I was recently asked what fruit or vegetable I would want to be. I picked rhubarb.
Rhubarb represents my roots: my grandma’s recipes, my parents’ backyard garden, and carefree summers as a child in rural Illinois chasing fireflies.
This Mother’s Day, I give thanks to my mom and grandma for feeding me rhubarb!
My experience of rhubarb wasn’t a simple slice of pie placed in front of me. It started in our backyard, where the rhubarb grew past my head as a toddler. The older I grew, the bigger our rhubarb patch became. As soon as I was able to wield a basic cutting knife, I was encouraged to follow my brother and sister outside to harvest the ripe vegetable.
Paper bags swinging, knives clutched tightly, we stomped into the leafy patch. In my early memories, I remember stepping among the leaves and being encircled. I knelt on the ground, hunting for the reddest, thinnest stalks. Both Mom and Grandma liked those best.
“Oh! These look beautiful!” I knew they would exclaim as I stepped inside with a bag full of ruby stems. I wanted to please them and pick the best pieces I could find.
With my bag full of freshly picked rhubarb, my siblings and I proceeded to remove the poisonous leaves.
“You have to use a karate chop,” my brother instructed as he held a single stalk high. With a swift whack, the leaf fell to the ground.
I’m certain my mom never saw us out back swinging our knives through the air in karate chop fashion. She would have been scared for our lives. Yet, kids who grow up on the land somehow manage to eat dirt, throw rocks, and traverse creeks without more than a few scrapes or bruises, so I’ve lived to tell this tale.
To this day, despite my adult knowledge of knife safety, when no one is looking I still stand in the middle of my patch and karate chop the leaves off my stalks of rhubarb.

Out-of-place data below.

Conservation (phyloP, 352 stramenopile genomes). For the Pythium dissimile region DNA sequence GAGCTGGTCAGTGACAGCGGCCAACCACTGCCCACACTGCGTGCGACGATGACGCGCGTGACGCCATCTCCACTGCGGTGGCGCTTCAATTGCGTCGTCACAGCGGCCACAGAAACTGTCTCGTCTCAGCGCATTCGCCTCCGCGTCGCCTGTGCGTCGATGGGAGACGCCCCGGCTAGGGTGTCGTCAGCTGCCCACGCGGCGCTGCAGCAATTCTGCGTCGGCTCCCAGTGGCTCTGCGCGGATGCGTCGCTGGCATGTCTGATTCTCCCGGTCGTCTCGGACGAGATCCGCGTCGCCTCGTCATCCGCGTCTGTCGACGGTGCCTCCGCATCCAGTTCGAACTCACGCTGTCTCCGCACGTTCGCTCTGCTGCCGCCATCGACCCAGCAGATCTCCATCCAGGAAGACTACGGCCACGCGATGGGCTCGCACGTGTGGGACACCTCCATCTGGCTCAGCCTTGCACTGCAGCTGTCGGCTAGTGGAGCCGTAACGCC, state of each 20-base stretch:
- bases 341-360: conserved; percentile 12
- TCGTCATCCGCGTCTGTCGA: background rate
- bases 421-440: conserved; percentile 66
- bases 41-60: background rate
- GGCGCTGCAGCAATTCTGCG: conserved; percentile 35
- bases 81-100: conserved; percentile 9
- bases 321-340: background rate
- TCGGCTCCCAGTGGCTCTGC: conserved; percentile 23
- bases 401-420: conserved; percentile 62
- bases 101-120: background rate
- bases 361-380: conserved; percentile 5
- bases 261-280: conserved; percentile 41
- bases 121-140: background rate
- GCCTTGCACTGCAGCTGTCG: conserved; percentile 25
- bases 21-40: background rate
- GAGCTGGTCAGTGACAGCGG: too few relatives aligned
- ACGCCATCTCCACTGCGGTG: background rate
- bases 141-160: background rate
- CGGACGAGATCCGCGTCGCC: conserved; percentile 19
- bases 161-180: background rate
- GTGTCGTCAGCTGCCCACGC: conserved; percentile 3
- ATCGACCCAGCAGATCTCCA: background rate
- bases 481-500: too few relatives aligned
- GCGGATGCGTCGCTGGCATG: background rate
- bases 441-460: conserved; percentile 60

Once safely inside my parent’s house with our rhubarb, my next job was to help Mom and Grandma wash and chop it. After a soak in a sink full of water, the rhubarb was chopped into 1-inch pieces. No matter what we were making, the size was always the same.
Our family’s most-requested recipe remains my grandma’s rhubarb pinwheels. They take hours to make, but only moments to gobble down. I always liked my pinwheels with extra rhubarb sauce. The thick syrup tastes good on just about anything, including vanilla ice cream, stirred into oatmeal, or by the spoonfuls strait from the bowl when no one is looking.
For Mother’s Day, I’ve added rhubarb sauce to French toast. It’s the perfect way to sneak rhubarb into one more meal during its short-lived season. In California, the green variety of rhubarb grows best. I miss the deep red of my family’s Illinois variety, though it all tastes nearly the same. One thing is certain: if it’s got rhubarb in it, it’s sure to please the mothers in my family. I hope it’s true for yours, too.
Happy Mother’s Day!
Rhubarb French Toast Recipe
5-6 cups diced rhubarb
1/2 cup water
1 cup sugar
2 teaspoons vanilla extract
1 teaspoon spiced rum
1 teaspoon ground cinnamon
Zest from half an orange
8 slices whole wheat bread
Edible flowers, optional
Farmers market & garden ingredients: rhubarb, eggs, orange, bread, edible flowers
Supermarket ingredients: sugar, vanilla extract, rum, cinnamon
1. Stir rhubarb, water and sugar together in a medium saucepan over medium high heat. Bring to a boil, stirring occasionally, and then reduce heat to a simmer. Allow to simmer for 15 to 20 minutes, until rhubarb begins to break apart and the sauce thickens. Turn off heat and set aside.
2. Beat together eggs, vanilla, rum, cinnamon and orange zest.
3. Dip one slice of bread in the egg mixture, coating thoroughly on both sides. Place the coated bread slice in a preheated skillet over medium heat. Cook for 2-3 minutes, or until golden brown. Flip over and repeat.
4. Place in a 200 degree oven to keep warm.
5. Repeat from step 3 with the remaining slices of bread.
Serve French toast warm with heaping spoonfuls of rhubarb sauce. Garnish with edible flowers (optional).
Yield: 2-3 cups sauce & 8 slices French toast